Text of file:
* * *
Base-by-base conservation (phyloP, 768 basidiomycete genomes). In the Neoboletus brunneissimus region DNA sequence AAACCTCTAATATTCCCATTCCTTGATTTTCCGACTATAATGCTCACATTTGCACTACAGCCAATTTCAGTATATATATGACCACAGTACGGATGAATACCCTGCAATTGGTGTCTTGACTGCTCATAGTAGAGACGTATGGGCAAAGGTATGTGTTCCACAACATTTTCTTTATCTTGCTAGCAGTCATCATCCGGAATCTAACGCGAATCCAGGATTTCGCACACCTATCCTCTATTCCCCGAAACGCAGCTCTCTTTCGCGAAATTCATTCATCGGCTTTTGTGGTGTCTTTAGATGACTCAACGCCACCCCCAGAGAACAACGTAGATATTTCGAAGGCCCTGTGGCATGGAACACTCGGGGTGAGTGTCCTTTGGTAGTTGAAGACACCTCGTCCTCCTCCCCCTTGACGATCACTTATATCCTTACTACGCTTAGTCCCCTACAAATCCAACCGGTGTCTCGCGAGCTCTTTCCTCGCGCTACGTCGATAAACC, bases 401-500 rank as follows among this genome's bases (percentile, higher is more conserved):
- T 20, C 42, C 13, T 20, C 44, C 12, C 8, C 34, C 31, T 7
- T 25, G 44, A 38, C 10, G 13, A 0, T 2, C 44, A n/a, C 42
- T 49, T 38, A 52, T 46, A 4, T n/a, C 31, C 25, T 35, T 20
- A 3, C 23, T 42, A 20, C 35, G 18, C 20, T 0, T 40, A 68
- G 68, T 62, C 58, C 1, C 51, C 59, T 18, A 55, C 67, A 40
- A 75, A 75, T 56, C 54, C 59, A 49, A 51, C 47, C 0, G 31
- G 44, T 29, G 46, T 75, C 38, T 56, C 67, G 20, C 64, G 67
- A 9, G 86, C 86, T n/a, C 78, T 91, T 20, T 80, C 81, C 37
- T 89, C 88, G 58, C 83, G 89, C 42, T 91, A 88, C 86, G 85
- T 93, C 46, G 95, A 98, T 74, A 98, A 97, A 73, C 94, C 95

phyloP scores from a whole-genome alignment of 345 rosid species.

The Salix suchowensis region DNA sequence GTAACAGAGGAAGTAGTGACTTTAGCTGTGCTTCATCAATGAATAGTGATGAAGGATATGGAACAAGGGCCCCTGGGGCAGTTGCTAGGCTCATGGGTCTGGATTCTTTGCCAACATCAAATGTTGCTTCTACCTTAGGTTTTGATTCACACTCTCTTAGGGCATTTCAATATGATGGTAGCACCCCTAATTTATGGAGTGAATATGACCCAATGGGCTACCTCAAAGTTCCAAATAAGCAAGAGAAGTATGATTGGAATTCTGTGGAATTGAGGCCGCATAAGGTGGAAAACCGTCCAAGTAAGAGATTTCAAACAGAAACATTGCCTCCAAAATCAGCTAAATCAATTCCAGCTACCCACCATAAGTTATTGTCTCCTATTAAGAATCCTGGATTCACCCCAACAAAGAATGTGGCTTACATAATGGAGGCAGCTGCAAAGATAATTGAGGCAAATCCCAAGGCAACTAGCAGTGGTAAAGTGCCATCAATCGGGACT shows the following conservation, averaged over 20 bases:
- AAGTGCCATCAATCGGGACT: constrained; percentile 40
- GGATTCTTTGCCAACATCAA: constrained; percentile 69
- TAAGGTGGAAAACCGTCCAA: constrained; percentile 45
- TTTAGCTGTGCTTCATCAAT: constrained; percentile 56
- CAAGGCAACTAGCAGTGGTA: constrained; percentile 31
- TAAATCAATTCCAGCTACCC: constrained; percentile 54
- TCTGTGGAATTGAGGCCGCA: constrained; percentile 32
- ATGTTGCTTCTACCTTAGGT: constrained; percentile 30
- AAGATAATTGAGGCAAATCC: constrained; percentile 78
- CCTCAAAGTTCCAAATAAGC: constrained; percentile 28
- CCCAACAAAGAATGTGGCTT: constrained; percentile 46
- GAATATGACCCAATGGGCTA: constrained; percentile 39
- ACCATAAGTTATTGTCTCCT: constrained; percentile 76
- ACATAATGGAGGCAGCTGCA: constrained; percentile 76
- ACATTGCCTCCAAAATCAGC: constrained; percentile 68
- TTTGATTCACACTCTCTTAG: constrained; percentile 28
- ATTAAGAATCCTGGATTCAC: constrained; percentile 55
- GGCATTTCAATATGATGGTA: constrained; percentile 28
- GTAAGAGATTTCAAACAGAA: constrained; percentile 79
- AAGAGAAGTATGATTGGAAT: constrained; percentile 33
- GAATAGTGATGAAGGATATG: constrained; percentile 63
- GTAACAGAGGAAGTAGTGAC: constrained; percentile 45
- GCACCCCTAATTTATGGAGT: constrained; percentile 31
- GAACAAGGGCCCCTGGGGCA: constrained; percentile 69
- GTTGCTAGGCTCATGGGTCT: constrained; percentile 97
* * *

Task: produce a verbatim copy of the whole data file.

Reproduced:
Base-by-base conservation (phyloP, 768 basidiomycete genomes). In the Neoboletus brunneissimus region DNA sequence AAACCTCTAATATTCCCATTCCTTGATTTTCCGACTATAATGCTCACATTTGCACTACAGCCAATTTCAGTATATATATGACCACAGTACGGATGAATACCCTGCAATTGGTGTCTTGACTGCTCATAGTAGAGACGTATGGGCAAAGGTATGTGTTCCACAACATTTTCTTTATCTTGCTAGCAGTCATCATCCGGAATCTAACGCGAATCCAGGATTTCGCACACCTATCCTCTATTCCCCGAAACGCAGCTCTCTTTCGCGAAATTCATTCATCGGCTTTTGTGGTGTCTTTAGATGACTCAACGCCACCCCCAGAGAACAACGTAGATATTTCGAAGGCCCTGTGGCATGGAACACTCGGGGTGAGTGTCCTTTGGTAGTTGAAGACACCTCGTCCTCCTCCCCCTTGACGATCACTTATATCCTTACTACGCTTAGTCCCCTACAAATCCAACCGGTGTCTCGCGAGCTCTTTCCTCGCGCTACGTCGATAAACC, bases 401-500 rank as follows among this genome's bases (percentile, higher is more conserved):
- T 20, C 42, C 13, T 20, C 44, C 12, C 8, C 34, C 31, T 7
- T 25, G 44, A 38, C 10, G 13, A 0, T 2, C 44, A n/a, C 42
- T 49, T 38, A 52, T 46, A 4, T n/a, C 31, C 25, T 35, T 20
- A 3, C 23, T 42, A 20, C 35, G 18, C 20, T 0, T 40, A 68
- G 68, T 62, C 58, C 1, C 51, C 59, T 18, A 55, C 67, A 40
- A 75, A 75, T 56, C 54, C 59, A 49, A 51, C 47, C 0, G 31
- G 44, T 29, G 46, T 75, C 38, T 56, C 67, G 20, C 64, G 67
- A 9, G 86, C 86, T n/a, C 78, T 91, T 20, T 80, C 81, C 37
- T 89, C 88, G 58, C 83, G 89, C 42, T 91, A 88, C 86, G 85
- T 93, C 46, G 95, A 98, T 74, A 98, A 97, A 73, C 94, C 95

phyloP scores from a whole-genome alignment of 345 rosid species.

The Salix suchowensis region DNA sequence GTAACAGAGGAAGTAGTGACTTTAGCTGTGCTTCATCAATGAATAGTGATGAAGGATATGGAACAAGGGCCCCTGGGGCAGTTGCTAGGCTCATGGGTCTGGATTCTTTGCCAACATCAAATGTTGCTTCTACCTTAGGTTTTGATTCACACTCTCTTAGGGCATTTCAATATGATGGTAGCACCCCTAATTTATGGAGTGAATATGACCCAATGGGCTACCTCAAAGTTCCAAATAAGCAAGAGAAGTATGATTGGAATTCTGTGGAATTGAGGCCGCATAAGGTGGAAAACCGTCCAAGTAAGAGATTTCAAACAGAAACATTGCCTCCAAAATCAGCTAAATCAATTCCAGCTACCCACCATAAGTTATTGTCTCCTATTAAGAATCCTGGATTCACCCCAACAAAGAATGTGGCTTACATAATGGAGGCAGCTGCAAAGATAATTGAGGCAAATCCCAAGGCAACTAGCAGTGGTAAAGTGCCATCAATCGGGACT shows the following conservation, averaged over 20 bases:
- AAGTGCCATCAATCGGGACT: constrained; percentile 40
- GGATTCTTTGCCAACATCAA: constrained; percentile 69
- TAAGGTGGAAAACCGTCCAA: constrained; percentile 45
- TTTAGCTGTGCTTCATCAAT: constrained; percentile 56
- CAAGGCAACTAGCAGTGGTA: constrained; percentile 31
- TAAATCAATTCCAGCTACCC: constrained; percentile 54
- TCTGTGGAATTGAGGCCGCA: constrained; percentile 32
- ATGTTGCTTCTACCTTAGGT: constrained; percentile 30
- AAGATAATTGAGGCAAATCC: constrained; percentile 78
- CCTCAAAGTTCCAAATAAGC: constrained; percentile 28
- CCCAACAAAGAATGTGGCTT: constrained; percentile 46
- GAATATGACCCAATGGGCTA: constrained; percentile 39
- ACCATAAGTTATTGTCTCCT: constrained; percentile 76
- ACATAATGGAGGCAGCTGCA: constrained; percentile 76
- ACATTGCCTCCAAAATCAGC: constrained; percentile 68
- TTTGATTCACACTCTCTTAG: constrained; percentile 28
- ATTAAGAATCCTGGATTCAC: constrained; percentile 55
- GGCATTTCAATATGATGGTA: constrained; percentile 28
- GTAAGAGATTTCAAACAGAA: constrained; percentile 79
- AAGAGAAGTATGATTGGAAT: constrained; percentile 33
- GAATAGTGATGAAGGATATG: constrained; percentile 63
- GTAACAGAGGAAGTAGTGAC: constrained; percentile 45
- GCACCCCTAATTTATGGAGT: constrained; percentile 31
- GAACAAGGGCCCCTGGGGCA: constrained; percentile 69
- GTTGCTAGGCTCATGGGTCT: constrained; percentile 97